Saturday 3 January 1942
A letter was received from the Campaign Secretary of the recent Warship Week stating that the Admiralty had intimated that HMS Wolfhound might be adopted by the town and district as a result of the Week’s effort, when 301,947 was raised.  The Savings Committee were supplying a bronze plaque, which would be affixed on the quarter-deck of HMS Wolfhound and it was understood the Admiralty would present to the Town Council a replica of the ship’s badge, together with a history of the ship’s name for permanent exhibition in some suitable building belonging to the Council.  On the recommendation of the Finance Committee, it was agreed to suggest that the replica of the ship’s badge be exhibited in the Council Chamber.

Saturday 25 July 1942
A ceremony which will commemorate the Bridgwater and District Warship Week and inaugurate the summer savings campaign for 130,000 to provide three Churchill tanks will take place this Saturday afternoon.  Admiral Casement will receive a plaque to be fixed to the quarter-deck of HMS Wolfhound, to commemorate the adoption of the destroyer by Bridgwater and District as a result of raising over 301,000 in war saving during Warship Week last November.  The Mayor of Bridgwater, Alderman Ashton and the Chairman of Bridgwater Rural Council, the Rev. Pryce-Mitchell, will be presented with replicas of the ship’s badge to be hung in the respective Council Chambers.

Saturday 27 February 1943
A joint appeal has been launched by the Mayor of Bridgwater, Alderman R. Ashton and the Chairman of the Rural District Council. Rev. P. T. Pryce-Michell. for funds to provide a library in HMS Wolfhound, the ship adopted by the town and district as result of Warship Week last February.  A feeling has been expressed in many quarters.” states the appeal, that in addition to the plaque, which was presented to the ship, some gift should be made to the crew as an expression of gratitude for their services. Correspondence has been taking place with the Amenities Fund of the Royal Navy, and it has become clear that the only worthy form which a suitable gift could take is that of a library. An appeal, therefore is made to the people of the town and district for subscriptions to a fund to provide a library. It is anticipated that approximately 100 will be sufficient, and it is hoped there will be a prompt response, so that this comparatively small amount can be sent to Messrs. W. H. Smith & Son. who have undertaken to select the books and dispatch them to the ship. Contributions may be sent either to His Worship the Mayor, Town Hall, Bridgwater: or the Rev. P. T. Pryce-Michell, Chairman to the Rural District Council, The Priory, Bridgwater: or to the Treasurer of the Fund. Mr. M. Barnett. Midland Bank, Bridgwater.”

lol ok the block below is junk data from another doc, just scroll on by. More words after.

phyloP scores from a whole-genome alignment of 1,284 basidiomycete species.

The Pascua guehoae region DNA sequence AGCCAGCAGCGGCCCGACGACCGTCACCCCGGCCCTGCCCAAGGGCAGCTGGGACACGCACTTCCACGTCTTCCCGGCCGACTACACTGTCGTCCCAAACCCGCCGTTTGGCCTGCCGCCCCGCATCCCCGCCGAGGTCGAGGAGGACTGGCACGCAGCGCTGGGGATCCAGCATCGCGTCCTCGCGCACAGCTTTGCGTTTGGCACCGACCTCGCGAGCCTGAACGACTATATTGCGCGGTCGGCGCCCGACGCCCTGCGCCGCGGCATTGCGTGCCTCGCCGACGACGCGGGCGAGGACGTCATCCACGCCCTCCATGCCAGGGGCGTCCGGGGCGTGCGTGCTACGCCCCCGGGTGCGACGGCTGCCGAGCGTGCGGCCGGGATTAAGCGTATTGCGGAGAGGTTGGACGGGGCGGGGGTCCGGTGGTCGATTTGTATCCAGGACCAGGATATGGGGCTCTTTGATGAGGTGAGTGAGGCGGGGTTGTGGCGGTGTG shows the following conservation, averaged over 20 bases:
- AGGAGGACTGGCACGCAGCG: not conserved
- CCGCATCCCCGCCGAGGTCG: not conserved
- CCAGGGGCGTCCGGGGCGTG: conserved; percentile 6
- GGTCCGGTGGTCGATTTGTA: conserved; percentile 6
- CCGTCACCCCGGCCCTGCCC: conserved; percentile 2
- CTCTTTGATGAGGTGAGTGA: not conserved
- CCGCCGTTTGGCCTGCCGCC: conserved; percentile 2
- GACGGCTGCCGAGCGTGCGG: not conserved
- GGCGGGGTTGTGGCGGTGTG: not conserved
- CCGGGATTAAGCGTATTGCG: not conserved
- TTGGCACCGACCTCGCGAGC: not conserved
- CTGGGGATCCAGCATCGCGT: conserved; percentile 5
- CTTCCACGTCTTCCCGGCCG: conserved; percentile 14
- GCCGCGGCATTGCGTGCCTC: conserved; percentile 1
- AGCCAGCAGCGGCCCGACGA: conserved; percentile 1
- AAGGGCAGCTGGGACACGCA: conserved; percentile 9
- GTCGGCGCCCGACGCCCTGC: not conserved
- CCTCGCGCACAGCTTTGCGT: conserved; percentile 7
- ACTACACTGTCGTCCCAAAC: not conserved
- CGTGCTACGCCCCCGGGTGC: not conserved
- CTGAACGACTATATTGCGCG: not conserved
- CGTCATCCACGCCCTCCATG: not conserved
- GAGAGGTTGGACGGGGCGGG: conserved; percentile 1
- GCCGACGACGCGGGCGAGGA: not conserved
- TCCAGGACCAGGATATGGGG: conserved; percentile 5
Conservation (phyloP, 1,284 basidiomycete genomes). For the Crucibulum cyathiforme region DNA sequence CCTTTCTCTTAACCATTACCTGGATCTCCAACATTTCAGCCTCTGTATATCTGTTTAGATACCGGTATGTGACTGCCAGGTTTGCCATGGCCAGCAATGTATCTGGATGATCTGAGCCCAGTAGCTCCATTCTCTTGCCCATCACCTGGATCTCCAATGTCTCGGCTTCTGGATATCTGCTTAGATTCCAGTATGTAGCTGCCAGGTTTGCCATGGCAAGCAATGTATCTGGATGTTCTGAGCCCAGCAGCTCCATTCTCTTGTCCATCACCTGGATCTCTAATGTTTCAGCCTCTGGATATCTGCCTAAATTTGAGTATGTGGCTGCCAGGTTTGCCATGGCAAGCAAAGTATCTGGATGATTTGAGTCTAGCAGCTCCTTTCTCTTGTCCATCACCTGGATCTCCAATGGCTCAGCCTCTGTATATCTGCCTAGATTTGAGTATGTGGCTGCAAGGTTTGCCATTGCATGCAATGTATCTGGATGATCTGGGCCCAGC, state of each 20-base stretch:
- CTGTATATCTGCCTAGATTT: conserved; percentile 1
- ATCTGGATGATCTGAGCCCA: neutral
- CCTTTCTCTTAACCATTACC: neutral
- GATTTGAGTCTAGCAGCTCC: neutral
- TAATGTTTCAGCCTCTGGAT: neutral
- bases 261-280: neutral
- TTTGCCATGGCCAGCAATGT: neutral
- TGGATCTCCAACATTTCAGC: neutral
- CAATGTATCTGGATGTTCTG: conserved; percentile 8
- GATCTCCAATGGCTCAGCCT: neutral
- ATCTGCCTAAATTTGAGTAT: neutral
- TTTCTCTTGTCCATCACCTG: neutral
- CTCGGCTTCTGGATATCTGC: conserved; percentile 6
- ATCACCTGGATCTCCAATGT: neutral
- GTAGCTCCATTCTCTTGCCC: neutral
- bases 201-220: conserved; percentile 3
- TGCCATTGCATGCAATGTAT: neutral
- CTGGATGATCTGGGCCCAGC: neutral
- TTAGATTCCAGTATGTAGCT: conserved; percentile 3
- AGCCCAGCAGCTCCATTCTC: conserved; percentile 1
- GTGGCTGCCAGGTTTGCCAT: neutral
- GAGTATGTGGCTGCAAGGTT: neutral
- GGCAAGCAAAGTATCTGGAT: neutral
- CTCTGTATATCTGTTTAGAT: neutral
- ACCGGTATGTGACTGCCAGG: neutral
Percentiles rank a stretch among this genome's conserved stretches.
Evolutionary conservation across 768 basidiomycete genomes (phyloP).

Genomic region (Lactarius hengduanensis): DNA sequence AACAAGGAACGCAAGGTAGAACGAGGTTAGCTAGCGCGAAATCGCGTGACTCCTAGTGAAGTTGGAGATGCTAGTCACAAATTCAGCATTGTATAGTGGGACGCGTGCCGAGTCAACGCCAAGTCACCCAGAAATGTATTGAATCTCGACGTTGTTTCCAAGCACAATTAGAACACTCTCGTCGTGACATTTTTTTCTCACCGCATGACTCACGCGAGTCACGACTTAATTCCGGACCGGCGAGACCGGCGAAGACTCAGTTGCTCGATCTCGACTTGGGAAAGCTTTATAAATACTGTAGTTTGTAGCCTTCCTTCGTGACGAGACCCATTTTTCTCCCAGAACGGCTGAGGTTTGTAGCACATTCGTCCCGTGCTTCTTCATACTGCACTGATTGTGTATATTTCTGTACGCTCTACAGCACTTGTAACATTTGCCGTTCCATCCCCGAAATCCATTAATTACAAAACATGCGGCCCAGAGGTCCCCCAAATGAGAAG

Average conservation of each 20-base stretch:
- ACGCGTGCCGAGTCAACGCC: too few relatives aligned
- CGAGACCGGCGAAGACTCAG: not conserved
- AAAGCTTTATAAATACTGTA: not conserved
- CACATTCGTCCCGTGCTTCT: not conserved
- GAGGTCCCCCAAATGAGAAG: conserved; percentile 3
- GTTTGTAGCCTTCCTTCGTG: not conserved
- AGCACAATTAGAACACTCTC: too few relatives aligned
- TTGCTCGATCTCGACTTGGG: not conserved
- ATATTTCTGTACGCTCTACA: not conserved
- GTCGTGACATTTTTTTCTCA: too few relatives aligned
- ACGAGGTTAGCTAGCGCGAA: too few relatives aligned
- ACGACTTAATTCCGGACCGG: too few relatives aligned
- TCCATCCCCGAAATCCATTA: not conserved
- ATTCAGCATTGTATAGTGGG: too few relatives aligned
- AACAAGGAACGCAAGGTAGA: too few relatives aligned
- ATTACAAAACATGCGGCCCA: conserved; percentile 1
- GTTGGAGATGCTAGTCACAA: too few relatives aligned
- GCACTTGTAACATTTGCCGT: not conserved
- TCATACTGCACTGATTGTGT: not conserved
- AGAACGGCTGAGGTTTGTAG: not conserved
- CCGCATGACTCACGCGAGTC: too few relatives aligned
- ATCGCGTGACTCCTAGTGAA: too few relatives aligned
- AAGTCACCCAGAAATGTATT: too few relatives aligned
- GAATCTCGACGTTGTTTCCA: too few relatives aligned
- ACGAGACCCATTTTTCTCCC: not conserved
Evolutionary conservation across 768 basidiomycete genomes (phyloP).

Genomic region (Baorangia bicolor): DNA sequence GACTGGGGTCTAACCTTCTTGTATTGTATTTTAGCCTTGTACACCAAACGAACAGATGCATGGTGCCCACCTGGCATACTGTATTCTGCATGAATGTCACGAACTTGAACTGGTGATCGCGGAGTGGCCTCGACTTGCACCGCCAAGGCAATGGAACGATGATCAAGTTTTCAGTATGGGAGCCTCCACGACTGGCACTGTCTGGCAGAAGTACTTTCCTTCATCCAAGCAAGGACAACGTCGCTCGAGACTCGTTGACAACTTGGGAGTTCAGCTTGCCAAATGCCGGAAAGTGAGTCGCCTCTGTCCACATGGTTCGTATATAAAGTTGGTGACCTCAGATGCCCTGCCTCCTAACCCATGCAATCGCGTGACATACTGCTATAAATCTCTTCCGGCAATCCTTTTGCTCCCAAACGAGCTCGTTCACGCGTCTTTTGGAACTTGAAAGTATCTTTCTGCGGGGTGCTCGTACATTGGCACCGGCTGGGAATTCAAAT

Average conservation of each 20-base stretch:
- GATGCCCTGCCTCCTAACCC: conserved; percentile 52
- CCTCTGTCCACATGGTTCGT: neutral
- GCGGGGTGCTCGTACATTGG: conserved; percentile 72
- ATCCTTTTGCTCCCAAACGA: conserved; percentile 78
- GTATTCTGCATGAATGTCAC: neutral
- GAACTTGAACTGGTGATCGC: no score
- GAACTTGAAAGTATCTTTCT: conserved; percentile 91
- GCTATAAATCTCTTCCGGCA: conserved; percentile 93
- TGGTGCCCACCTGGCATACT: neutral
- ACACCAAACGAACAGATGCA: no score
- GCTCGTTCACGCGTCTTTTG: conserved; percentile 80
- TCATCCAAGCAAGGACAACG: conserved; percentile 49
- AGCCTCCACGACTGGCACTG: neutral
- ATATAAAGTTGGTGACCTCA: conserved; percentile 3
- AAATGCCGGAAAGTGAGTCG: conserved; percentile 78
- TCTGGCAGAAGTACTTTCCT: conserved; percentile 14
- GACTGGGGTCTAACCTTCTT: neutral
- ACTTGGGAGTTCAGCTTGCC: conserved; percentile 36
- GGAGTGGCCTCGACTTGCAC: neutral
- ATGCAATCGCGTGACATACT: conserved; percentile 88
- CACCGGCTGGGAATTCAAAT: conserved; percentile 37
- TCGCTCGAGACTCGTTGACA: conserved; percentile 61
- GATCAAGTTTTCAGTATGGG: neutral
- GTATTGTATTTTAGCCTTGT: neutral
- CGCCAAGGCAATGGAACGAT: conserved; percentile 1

Saturday 3 July 1943
The Mayor of Bridgwater has received the following letter from the Commanding Officer of HMS Wolfhound: ‘I have recently been appointed to command HMS Wolfhound and I am taking this opportunity of introducing myself and my ship to you and the people of Bridgwater who have adopted us. Although we are veterans of 1917, we have in the war a record of achievement at Dunkirk and Calais of which we have some reason to be proud, and we hope that by the end of this war we shall have added to it.  ‘We especially wish to thank those who have subscribed towards the presentation of a library to the ship.  I hope it will be soon possible for myself and some of the crew to pay a call on your and your town so that we can thank you in person for your generosity and the interest you have taken in us.

"The perilous experiences of their adopted warship HMS Wolfhound"
The Taunton Courier, Saturday 3 July 1943

The people of Bridgwater and district were thrilled during the weekend to hear and read of the perilous experiences of their adopted warship HMS Wolfhound.  The official story describes a twenty-four-hour struggle to get half the destroyer back to harbour and how she continued with her back broken and bows sunk to fight off enemy aircraft.  The Wolfhound a 25-year-old veteran of the V & W Class is now back at sea with a new bow.  The ship played a gallant part in the evacuation from France.

The Tauton Courier only reported the bombing of HMS Wolfhound after she was recommissioned
Did the ships officers and crew visit Bridgwater while she was under repair?
And is the ship's crest on public display in the town today?

If you want to find out more about the wartime service of a member of your family who served on HMS Wolfhound you should first obtain a copy of their service record
To find out how follow this link:

If you have stories or photographs of HMS Wolfhound you would like to contribute to the web site please contact Bill Forster